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France: Tehran’s threat to resume nuclear development 'bad reaction'

media French Foreign Minister Jean-Yves Le Drian REUTERS/Stephane Mahe

French Foreign Minister Jean-Yves Le Drian has said that Tehran's threat to resume nuclear work as a "bad reaction", calling on Tehran to show "political maturity."

The remarks came after Tehran announced it imposed a deadline of 60 days to signatories of the 2015 nuclear deal to comply with it – if not Tehran itself would walk away from it.


"Iran has had a bad reaction, faced with a bad US decision to withdraw from the Vienna agreements and impose sanctions," Le Drian said in an interview published online by Le Parisien, referring to the 2015 deal signed in Vienna.

"It is a pity that the United States is not honouring its commitments, Iran must show its political maturity," Le Drian added.


Tehran imposed the deadline on the first anniversary of US President Donald Trump’s decision to break the Joint Comprehensive Plan Of Action (JCPOA) that was signed on July 14, 2005 between Iran and the five permanent members of the UN Security Council (US, UK, France, Russia and China) and Germany, the so-called “P5+1”


Under the deal, Iran agreed to get rid of its stockpiles of medium-enriched uranium, cut its amount of low-enriched uranium with 98 percent and reduces the number of its gas centrifuges for 13 years.

It also promised that it would enrich uranium to a maximum of only 3.67 percent until 2030.


In exchange, the UN would gradually lift a series of economic sanctions that it has imposed in Iran.


“Worst, horrible, laughable”


But US president Trump was never a fan of the deal, calling it “worst, horrible, laughable,” saying that it didn’t do enough to prevent Iran from building an atomic weapon.


US hardliners stressed that Iran is a “global sponsor of terrorism” and complained about its long-range missile program.


In May 2018, Trump unilaterally walked away from the deal and, a few months later, re-imposed sanctions.


Sanction wavers that some countries enjoyed (including China and Japan), allowing them to continue purchasing Iranian oil and other products, expired on May 1 this year.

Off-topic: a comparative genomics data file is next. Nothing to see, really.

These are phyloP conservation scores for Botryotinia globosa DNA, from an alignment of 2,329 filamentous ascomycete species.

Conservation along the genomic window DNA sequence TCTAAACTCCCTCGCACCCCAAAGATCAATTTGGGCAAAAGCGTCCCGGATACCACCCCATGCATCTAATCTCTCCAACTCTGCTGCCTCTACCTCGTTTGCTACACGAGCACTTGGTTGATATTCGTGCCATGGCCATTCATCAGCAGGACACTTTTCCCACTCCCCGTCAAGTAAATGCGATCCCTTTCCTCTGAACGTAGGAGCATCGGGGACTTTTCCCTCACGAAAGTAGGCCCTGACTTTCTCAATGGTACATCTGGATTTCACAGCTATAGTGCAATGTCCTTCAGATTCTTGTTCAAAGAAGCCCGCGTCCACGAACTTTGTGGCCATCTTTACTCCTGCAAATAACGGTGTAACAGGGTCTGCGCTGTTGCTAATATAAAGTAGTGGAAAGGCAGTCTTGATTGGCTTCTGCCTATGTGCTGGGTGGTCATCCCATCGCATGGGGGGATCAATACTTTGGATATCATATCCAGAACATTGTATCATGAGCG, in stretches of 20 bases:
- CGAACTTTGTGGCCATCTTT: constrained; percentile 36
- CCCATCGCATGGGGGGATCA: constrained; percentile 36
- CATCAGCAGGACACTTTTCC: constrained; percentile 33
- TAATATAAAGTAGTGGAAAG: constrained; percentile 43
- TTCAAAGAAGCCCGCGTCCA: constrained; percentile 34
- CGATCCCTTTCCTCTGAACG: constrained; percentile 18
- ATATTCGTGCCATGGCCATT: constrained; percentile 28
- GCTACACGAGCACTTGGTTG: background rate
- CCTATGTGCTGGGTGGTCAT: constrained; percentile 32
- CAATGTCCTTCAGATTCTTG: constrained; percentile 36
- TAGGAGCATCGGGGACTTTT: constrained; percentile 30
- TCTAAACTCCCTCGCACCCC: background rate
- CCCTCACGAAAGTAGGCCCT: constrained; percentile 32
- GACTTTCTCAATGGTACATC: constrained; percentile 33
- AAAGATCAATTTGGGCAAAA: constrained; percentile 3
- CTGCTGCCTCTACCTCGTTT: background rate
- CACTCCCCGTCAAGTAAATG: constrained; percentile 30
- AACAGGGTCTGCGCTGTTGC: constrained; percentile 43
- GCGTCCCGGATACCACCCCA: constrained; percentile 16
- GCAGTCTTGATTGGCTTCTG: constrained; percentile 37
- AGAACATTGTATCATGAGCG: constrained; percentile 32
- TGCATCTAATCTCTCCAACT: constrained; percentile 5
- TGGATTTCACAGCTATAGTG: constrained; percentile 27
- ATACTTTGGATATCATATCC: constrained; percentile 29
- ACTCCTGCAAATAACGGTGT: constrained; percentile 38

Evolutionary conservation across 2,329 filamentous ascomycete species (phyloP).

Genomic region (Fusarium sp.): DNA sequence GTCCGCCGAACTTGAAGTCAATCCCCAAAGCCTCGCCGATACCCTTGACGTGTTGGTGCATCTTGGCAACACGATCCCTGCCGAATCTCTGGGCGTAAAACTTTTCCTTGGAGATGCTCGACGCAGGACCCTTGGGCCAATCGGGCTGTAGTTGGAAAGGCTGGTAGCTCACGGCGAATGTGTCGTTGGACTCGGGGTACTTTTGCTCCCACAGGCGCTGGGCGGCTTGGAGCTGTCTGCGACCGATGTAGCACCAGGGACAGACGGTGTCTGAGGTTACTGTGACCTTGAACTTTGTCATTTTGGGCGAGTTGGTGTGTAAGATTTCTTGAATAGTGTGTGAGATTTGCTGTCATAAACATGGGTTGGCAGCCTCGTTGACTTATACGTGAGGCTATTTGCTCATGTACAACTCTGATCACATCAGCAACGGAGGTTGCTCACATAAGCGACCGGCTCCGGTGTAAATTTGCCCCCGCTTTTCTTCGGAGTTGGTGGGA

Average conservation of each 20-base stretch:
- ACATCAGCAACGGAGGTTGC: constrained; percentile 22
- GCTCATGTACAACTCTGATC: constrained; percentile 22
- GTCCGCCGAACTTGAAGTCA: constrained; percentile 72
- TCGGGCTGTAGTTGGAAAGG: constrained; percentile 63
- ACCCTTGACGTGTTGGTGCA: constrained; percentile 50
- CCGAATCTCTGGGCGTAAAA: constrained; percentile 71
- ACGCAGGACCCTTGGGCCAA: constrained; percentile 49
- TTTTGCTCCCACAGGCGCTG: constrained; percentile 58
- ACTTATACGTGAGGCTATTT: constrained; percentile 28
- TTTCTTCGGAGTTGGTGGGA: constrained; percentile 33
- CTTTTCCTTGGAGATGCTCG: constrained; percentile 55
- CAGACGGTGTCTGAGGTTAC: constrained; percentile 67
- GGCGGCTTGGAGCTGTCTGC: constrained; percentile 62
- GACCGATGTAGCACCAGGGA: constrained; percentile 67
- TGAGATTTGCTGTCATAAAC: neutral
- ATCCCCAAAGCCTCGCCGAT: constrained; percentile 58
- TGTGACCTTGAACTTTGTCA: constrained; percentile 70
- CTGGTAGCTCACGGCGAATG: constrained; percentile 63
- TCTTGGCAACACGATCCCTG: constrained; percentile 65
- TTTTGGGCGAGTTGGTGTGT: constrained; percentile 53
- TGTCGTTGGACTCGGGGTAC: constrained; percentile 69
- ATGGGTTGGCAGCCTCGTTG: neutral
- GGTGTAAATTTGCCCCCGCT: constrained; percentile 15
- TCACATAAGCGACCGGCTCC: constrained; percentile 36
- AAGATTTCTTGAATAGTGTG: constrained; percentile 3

“The aim of the US government to [slow down] Iran’s economy and the have seen some success,” says Foad Izadi, a political observer with University of Tehran, contacted by RFI.

“Iran’s currency has devaluated, inflation is high, Trump has been succesful in forging hardship for the Iranian people.

But in spite of the sanctions, the regime didn’t fall. “The aim of the Trump administration was either to overthrow the Iranian government, resulting in regime change, or they wanted important concessions from Iran. And they have failed on both accounts,” says Izadi.

Israel’s Prime Minister, Benjamin Netanyahu, who had been lobbying the US government intensively to cancel the JCPOA, welcomed the development.


But some in Israel disagreed with Trump and Netanyahu’s fierce opposition ot the JCPOA.

“The result of the declaration of Trump not to recognize the agreement [was] more against the policy of Obama and some support of what the Israeli Prime Minister Netanyahu was preaching,”  Uzi Eilam, a former Director General of the Israel Atomic Energy Commission told RFI.

“It was not encouraging any discussion between the US and the Europeans and the Chinese and the Russian members, signatories of the agreement.

“It did not encourage any discussion with the Iranians.

“So after one year or even more of this and by bringing back the sanctions no wonder that Iran is behaving the way it is.

Europe’s reluctance


China and Russia continued to support the JCPOA from the outset. Europe was caught between sticking to the deal and being loyal to its strategic partner Washington.


In January this year, France Germany and the UK established the Instrument in Support of Trade Exchanges (Instex) that allowed companies to perform non-US Dollar trade with Iran and avoid US sanctions.


Instex allows trade without using the international SWIFT payment system.


With Instex, the European partners gave a clear signal to Washington that they approved of the Iran deal, which is seen as fundamental to keep stability in the region.


But Iran is impatient, and wants more commitment from the European JCPOA partners.

“Iran pulls out of the nuclear agreement step-by-step,” says Izadi.

“Iran waited one year waiting for Europe to implement the nuclear agreement, now Iran is taking the matter in its own hands step by step and it is up to Europe to decide what’s in their interest.”

Talking about the increasingly hostily US rhetoric coming out of Washington, Le Drian, the French foreign minister, warned against a "bellicose spiral", stressing the "responsibility" of the Americans and the importance of dialogue with Tehran.

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